The Act lists some general purposes acceptable under the fair use defense, such as “criticism, comment, news reporting, teaching, … scholarship, and research.” Though the list is not exhaustive, it reflects examples that use the original work in a ‘transformative’ way under the first factor of the fair use test. In AWF v Goldsmith, the US Supreme Court clarified that not all works which add “new expression, meaning, or message” will be considered ‘transformative’ by the law, since this would conflict with the copyright holder’s “exclusive right to prepare derivative works,” effectively rendering it useless. In the language of the Court, whether a work is ‘transformative’ hinges on its distinctive purpose: “a use that has a distinct purpose is justified because it furthers the goal of copyright, namely, to promote the progress of science and the arts, without diminishing the incentive to create.”
In the present cases, it is highly unlikely that the defendants’ use of the images would have been found to be fair use under this criteria. Though the music videos do indeed produce something new and obviously different from the original painting, they would not be viewed by the courts as possessing a distinct purpose or character, especially when considering their commercial quality as a marketing tool in the music industry.
Copyright cases boil down to the tension between individual rights and social interests. The logic of the fair use test seems to speak to this central tension embedded within copyright regimes. Where the violation of an artist’s individual right may further some greater public purpose, copyright infringement will be allowed. Criticism is one such purpose because it contributes to public debate and discussion. The justification for education, parody, and research all fall within this same line of reasoning. Though the music videos incorporated the contested images to create something new and in a different medium, under the current organization of the market for artistic goods and the legal incentive structures in place to ensure the proper functioning of this market, it is hard to substantiate why musicians and production companies appropriating an image without paying the price for its display are deserving of a fair use exception.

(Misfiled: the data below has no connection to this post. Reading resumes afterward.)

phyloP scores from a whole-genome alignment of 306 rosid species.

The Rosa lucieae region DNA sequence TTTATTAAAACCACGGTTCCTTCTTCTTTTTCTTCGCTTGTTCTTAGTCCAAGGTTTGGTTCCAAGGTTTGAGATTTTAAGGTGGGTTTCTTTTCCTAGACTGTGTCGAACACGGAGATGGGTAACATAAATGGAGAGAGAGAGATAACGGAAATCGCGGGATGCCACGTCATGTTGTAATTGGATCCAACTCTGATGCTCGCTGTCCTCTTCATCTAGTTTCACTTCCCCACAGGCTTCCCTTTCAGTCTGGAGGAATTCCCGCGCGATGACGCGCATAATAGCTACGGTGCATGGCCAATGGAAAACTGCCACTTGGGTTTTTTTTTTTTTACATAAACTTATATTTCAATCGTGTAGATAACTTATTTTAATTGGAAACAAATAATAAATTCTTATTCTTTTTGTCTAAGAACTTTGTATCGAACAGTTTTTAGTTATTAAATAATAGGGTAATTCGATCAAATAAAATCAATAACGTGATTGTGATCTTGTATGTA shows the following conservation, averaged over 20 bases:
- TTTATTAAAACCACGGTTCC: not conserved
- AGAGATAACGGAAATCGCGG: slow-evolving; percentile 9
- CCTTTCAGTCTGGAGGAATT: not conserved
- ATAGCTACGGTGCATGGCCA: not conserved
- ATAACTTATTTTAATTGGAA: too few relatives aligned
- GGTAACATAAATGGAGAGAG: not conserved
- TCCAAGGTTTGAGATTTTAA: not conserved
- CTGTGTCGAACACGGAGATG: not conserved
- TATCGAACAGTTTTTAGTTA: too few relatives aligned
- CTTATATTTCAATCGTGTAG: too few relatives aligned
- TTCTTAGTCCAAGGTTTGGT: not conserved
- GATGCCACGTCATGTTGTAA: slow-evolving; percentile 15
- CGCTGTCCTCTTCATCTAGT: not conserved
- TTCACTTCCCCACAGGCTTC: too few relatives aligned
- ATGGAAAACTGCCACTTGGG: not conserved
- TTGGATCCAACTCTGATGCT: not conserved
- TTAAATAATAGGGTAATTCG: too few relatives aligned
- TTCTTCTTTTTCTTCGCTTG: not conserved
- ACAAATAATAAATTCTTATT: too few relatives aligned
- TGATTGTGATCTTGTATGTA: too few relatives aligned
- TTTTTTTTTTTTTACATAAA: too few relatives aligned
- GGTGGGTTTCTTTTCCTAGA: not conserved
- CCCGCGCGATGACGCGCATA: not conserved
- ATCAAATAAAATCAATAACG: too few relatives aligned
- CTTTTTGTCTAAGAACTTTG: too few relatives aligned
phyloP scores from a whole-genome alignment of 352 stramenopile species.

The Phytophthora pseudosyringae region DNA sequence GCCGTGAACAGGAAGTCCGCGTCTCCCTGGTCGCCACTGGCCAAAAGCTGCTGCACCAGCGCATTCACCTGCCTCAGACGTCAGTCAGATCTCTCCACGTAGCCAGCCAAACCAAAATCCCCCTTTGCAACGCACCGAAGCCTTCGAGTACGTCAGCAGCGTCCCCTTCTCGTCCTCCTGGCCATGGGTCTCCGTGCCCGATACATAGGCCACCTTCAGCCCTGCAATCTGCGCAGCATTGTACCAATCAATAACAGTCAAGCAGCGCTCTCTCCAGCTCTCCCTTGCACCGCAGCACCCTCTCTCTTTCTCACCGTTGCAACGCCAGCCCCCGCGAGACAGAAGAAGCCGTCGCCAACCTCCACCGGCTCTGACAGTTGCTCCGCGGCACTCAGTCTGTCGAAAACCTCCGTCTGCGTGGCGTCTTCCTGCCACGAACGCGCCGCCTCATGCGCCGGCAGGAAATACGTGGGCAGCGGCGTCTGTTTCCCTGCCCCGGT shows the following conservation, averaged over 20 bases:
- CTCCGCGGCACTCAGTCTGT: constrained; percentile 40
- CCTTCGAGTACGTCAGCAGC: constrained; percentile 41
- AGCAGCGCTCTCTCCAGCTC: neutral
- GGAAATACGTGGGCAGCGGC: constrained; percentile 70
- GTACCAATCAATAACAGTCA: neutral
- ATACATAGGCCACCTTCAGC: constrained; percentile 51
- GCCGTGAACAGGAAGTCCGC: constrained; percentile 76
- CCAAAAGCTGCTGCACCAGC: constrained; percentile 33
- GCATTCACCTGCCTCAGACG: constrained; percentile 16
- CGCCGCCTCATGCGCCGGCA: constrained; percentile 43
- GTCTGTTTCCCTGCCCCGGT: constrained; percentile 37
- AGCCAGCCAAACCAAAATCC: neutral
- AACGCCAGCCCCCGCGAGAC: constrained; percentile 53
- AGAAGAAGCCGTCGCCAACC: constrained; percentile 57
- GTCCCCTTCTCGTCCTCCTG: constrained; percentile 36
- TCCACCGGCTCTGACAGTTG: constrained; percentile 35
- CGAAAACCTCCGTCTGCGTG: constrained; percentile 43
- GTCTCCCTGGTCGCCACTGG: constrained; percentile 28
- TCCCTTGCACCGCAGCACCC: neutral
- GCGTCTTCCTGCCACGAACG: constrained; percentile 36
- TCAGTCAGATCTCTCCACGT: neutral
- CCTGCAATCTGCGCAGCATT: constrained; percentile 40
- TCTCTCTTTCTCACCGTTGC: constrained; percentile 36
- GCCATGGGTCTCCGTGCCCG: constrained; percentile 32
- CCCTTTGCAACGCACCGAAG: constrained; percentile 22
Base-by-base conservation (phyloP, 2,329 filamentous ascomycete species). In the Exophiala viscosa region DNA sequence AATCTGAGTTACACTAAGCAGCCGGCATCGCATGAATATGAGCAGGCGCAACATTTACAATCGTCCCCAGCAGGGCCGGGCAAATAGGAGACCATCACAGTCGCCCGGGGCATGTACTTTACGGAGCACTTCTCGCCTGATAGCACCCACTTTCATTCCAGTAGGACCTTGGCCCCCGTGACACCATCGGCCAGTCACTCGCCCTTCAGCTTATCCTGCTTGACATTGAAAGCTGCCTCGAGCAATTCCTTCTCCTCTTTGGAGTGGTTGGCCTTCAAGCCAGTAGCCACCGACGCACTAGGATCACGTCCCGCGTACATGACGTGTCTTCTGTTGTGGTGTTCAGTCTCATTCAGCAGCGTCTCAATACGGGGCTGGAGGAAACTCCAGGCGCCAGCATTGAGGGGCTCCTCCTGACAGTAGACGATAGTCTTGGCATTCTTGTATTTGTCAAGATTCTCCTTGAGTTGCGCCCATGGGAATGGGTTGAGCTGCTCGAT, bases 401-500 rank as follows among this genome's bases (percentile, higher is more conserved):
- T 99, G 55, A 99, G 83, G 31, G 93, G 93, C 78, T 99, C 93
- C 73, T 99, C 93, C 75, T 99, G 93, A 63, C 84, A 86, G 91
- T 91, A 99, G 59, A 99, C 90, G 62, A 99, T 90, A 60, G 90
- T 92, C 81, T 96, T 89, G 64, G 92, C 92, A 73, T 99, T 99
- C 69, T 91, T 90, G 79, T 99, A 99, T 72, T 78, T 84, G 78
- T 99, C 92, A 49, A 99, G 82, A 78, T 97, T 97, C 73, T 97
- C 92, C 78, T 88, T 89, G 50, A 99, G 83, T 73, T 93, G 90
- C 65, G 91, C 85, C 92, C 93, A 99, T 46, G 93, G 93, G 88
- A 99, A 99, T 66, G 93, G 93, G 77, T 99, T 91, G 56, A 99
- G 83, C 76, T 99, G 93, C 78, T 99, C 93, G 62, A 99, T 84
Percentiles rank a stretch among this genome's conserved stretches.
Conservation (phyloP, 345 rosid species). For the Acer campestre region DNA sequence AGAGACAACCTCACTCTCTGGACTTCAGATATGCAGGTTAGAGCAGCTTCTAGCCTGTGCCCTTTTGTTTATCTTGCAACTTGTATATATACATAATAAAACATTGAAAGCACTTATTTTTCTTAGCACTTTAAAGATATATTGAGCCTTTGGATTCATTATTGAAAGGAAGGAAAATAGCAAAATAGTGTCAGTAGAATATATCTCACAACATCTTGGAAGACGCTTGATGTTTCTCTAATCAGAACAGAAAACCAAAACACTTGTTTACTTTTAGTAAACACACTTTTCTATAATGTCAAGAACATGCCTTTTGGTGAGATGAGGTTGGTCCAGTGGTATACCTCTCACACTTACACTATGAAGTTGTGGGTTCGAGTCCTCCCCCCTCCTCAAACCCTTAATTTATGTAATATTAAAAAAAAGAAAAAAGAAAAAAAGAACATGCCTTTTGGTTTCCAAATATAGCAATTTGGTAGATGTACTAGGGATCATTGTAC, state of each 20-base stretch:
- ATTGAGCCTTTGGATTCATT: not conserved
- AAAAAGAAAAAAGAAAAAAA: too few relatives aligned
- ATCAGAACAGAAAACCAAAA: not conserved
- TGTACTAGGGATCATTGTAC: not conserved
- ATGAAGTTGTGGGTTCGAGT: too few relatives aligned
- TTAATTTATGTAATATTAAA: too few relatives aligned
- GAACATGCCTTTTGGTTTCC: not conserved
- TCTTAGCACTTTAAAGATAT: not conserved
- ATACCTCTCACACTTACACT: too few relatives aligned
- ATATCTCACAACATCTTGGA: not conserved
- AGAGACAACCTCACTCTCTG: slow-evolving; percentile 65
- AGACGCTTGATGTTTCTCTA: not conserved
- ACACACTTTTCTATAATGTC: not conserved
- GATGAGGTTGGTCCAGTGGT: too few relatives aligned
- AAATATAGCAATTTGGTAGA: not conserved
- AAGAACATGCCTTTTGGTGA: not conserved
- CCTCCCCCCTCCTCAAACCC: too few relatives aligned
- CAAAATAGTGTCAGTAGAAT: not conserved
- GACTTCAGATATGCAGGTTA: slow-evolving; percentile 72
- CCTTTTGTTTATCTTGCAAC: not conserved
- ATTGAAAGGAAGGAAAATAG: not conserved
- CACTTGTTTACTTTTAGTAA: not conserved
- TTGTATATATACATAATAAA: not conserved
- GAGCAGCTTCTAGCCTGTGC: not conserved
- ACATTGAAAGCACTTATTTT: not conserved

- Andy Warhol Found. for the Visual Arts, Inc. v. Goldsmith, 143 U.S. (2023).
- Campbell v. Acuff-Rose Music, Inc., 510 U.S. (1994).
- Jeremy Waldron, From Authors to Copiers: Individual Rights and Social Values in Intellectual Property, 68 CHI.-KENT L. REV. 841 (1993).
- Peter Jaszi, Toward a Theory of Copyright: The Metamorphoses of “Authorship,” 1991 DUKE L.J. 455 (1991).
About the Author
Jiasi is a third-year law student at McGill University. Prior to her legal studies, she received degrees in political philosophy and environmental economics from the Sciences Po Paris-UC Berkeley Dual Degree Program. She is interested in the legal and philosophical underpinnings of intellectual property regimes as they pertain to images and art objects.
- Claudia Rosenbaum, Ariana Grande Settles “God is a Woman” Video Copyright Lawsuit, Billboard (Aug. 20, 2019), https://www.billboard.com/pro/ariana-grande-god-is-a-woman-video-lawsuit-settled/. ↑
- Id. ↑
- Id. ↑
- Robert G. Martin, Music Video Copyright Protection: Implications for the Music Industry, 32 UCLA L. REV. 396, 426 (1984). ↑
- 17 U.S.C. § 101 (1976). See also Martin, supra note 4 at 401. ↑
- Karen Chernick, How Artwork Gets Into Movies, Artsy (Mar. 2, 2018), https://www.artsy.net/article/artsy-editorial-artwork-movies. ↑
- Jeremy Waldron, From Authors to Copiers: Individual Rights and Social Values in Intellectual Property, 68 CHI.-KENT L. REV. 841, 860 (1993). ↑
- Id. ↑
- Steven Shonack, Postmodern Piracy: How Copyright Law Constrains Contemporary Art, 14
LOY. L.A. ENT. L.J. 281, 300 (1994). ↑
- Id. at 305. ↑
- Andy Warhol Found. for the Visual Arts, Inc. v. Goldsmith, 143 U.S. at 1262 (2023) (hereinafter AWF) (quoting Campbell v. Acuff-Rose Music, Inc., 510 U.S. 569, 579 (1994)). ↑
- AWF, 143 U.S. at 1263. ↑
- Id. at 1262. ↑
- Campbell, 510 U.S. at 577-578 (quoting § 101). ↑
- Id. at 1264. ↑
- Id. at 1263. ↑
- Martin, supra note 4 at 406. ↑